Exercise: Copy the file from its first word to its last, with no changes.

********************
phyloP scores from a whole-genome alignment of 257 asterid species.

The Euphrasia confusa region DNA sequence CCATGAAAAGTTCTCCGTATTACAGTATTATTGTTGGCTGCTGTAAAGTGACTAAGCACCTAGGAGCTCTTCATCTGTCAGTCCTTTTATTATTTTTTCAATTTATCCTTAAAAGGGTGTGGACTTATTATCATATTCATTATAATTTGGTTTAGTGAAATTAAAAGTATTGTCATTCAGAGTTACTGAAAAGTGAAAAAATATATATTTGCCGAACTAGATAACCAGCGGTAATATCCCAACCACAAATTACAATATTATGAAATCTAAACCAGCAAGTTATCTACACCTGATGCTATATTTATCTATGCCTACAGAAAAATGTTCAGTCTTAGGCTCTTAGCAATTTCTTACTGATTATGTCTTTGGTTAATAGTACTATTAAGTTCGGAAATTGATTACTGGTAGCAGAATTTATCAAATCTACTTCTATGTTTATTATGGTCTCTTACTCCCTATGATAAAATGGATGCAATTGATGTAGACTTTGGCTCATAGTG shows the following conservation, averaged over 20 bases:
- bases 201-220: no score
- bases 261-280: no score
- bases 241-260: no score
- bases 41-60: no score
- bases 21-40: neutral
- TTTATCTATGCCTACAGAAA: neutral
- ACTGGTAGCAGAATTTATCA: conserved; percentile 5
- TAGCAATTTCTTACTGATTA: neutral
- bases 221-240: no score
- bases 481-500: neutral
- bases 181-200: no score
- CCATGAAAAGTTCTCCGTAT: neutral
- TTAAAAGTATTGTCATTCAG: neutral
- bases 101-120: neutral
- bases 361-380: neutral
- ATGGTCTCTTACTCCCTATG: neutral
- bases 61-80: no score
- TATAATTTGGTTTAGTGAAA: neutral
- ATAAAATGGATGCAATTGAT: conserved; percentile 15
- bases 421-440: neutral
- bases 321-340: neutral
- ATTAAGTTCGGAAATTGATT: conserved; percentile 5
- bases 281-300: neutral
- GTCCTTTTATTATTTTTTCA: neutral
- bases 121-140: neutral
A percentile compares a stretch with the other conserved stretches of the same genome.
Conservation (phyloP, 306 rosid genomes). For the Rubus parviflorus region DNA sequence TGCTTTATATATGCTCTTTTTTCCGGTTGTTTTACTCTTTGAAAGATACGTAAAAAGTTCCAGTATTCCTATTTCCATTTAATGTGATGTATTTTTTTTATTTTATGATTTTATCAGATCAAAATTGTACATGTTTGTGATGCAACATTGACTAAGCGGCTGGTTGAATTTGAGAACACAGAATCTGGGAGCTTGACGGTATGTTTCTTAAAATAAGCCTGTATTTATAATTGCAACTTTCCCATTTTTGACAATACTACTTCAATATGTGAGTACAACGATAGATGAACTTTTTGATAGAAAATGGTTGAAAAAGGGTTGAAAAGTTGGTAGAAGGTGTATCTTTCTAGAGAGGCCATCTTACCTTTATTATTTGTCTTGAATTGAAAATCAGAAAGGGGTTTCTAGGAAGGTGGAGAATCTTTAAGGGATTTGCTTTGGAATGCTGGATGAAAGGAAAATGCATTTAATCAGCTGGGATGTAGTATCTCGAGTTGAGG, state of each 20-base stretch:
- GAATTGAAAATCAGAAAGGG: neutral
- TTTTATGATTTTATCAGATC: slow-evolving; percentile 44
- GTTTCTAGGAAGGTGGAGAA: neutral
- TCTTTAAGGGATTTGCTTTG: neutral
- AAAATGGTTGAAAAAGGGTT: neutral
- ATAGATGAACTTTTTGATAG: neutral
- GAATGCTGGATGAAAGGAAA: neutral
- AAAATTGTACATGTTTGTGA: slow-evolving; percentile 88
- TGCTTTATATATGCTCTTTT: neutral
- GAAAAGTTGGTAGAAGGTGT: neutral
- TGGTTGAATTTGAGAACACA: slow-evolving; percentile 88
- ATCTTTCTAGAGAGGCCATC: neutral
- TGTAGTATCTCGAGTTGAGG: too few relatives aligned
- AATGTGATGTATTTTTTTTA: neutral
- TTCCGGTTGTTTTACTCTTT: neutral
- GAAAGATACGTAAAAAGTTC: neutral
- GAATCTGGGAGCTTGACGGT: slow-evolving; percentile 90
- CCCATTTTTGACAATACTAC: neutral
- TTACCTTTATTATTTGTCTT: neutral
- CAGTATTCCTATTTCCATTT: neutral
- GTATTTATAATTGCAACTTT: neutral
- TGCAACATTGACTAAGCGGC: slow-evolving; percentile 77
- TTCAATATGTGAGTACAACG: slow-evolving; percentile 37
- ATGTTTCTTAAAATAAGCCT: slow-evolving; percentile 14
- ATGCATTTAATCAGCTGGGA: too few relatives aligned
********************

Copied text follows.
phyloP scores from a whole-genome alignment of 257 asterid species.

The Euphrasia confusa region DNA sequence CCATGAAAAGTTCTCCGTATTACAGTATTATTGTTGGCTGCTGTAAAGTGACTAAGCACCTAGGAGCTCTTCATCTGTCAGTCCTTTTATTATTTTTTCAATTTATCCTTAAAAGGGTGTGGACTTATTATCATATTCATTATAATTTGGTTTAGTGAAATTAAAAGTATTGTCATTCAGAGTTACTGAAAAGTGAAAAAATATATATTTGCCGAACTAGATAACCAGCGGTAATATCCCAACCACAAATTACAATATTATGAAATCTAAACCAGCAAGTTATCTACACCTGATGCTATATTTATCTATGCCTACAGAAAAATGTTCAGTCTTAGGCTCTTAGCAATTTCTTACTGATTATGTCTTTGGTTAATAGTACTATTAAGTTCGGAAATTGATTACTGGTAGCAGAATTTATCAAATCTACTTCTATGTTTATTATGGTCTCTTACTCCCTATGATAAAATGGATGCAATTGATGTAGACTTTGGCTCATAGTG shows the following conservation, averaged over 20 bases:
- bases 201-220: no score
- bases 261-280: no score
- bases 241-260: no score
- bases 41-60: no score
- bases 21-40: neutral
- TTTATCTATGCCTACAGAAA: neutral
- ACTGGTAGCAGAATTTATCA: conserved; percentile 5
- TAGCAATTTCTTACTGATTA: neutral
- bases 221-240: no score
- bases 481-500: neutral
- bases 181-200: no score
- CCATGAAAAGTTCTCCGTAT: neutral
- TTAAAAGTATTGTCATTCAG: neutral
- bases 101-120: neutral
- bases 361-380: neutral
- ATGGTCTCTTACTCCCTATG: neutral
- bases 61-80: no score
- TATAATTTGGTTTAGTGAAA: neutral
- ATAAAATGGATGCAATTGAT: conserved; percentile 15
- bases 421-440: neutral
- bases 321-340: neutral
- ATTAAGTTCGGAAATTGATT: conserved; percentile 5
- bases 281-300: neutral
- GTCCTTTTATTATTTTTTCA: neutral
- bases 121-140: neutral
A percentile compares a stretch with the other conserved stretches of the same genome.
Conservation (phyloP, 306 rosid genomes). For the Rubus parviflorus region DNA sequence TGCTTTATATATGCTCTTTTTTCCGGTTGTTTTACTCTTTGAAAGATACGTAAAAAGTTCCAGTATTCCTATTTCCATTTAATGTGATGTATTTTTTTTATTTTATGATTTTATCAGATCAAAATTGTACATGTTTGTGATGCAACATTGACTAAGCGGCTGGTTGAATTTGAGAACACAGAATCTGGGAGCTTGACGGTATGTTTCTTAAAATAAGCCTGTATTTATAATTGCAACTTTCCCATTTTTGACAATACTACTTCAATATGTGAGTACAACGATAGATGAACTTTTTGATAGAAAATGGTTGAAAAAGGGTTGAAAAGTTGGTAGAAGGTGTATCTTTCTAGAGAGGCCATCTTACCTTTATTATTTGTCTTGAATTGAAAATCAGAAAGGGGTTTCTAGGAAGGTGGAGAATCTTTAAGGGATTTGCTTTGGAATGCTGGATGAAAGGAAAATGCATTTAATCAGCTGGGATGTAGTATCTCGAGTTGAGG, state of each 20-base stretch:
- GAATTGAAAATCAGAAAGGG: neutral
- TTTTATGATTTTATCAGATC: slow-evolving; percentile 44
- GTTTCTAGGAAGGTGGAGAA: neutral
- TCTTTAAGGGATTTGCTTTG: neutral
- AAAATGGTTGAAAAAGGGTT: neutral
- ATAGATGAACTTTTTGATAG: neutral
- GAATGCTGGATGAAAGGAAA: neutral
- AAAATTGTACATGTTTGTGA: slow-evolving; percentile 88
- TGCTTTATATATGCTCTTTT: neutral
- GAAAAGTTGGTAGAAGGTGT: neutral
- TGGTTGAATTTGAGAACACA: slow-evolving; percentile 88
- ATCTTTCTAGAGAGGCCATC: neutral
- TGTAGTATCTCGAGTTGAGG: too few relatives aligned
- AATGTGATGTATTTTTTTTA: neutral
- TTCCGGTTGTTTTACTCTTT: neutral
- GAAAGATACGTAAAAAGTTC: neutral
- GAATCTGGGAGCTTGACGGT: slow-evolving; percentile 90
- CCCATTTTTGACAATACTAC: neutral
- TTACCTTTATTATTTGTCTT: neutral
- CAGTATTCCTATTTCCATTT: neutral
- GTATTTATAATTGCAACTTT: neutral
- TGCAACATTGACTAAGCGGC: slow-evolving; percentile 77
- TTCAATATGTGAGTACAACG: slow-evolving; percentile 37
- ATGTTTCTTAAAATAAGCCT: slow-evolving; percentile 14
- ATGCATTTAATCAGCTGGGA: too few relatives aligned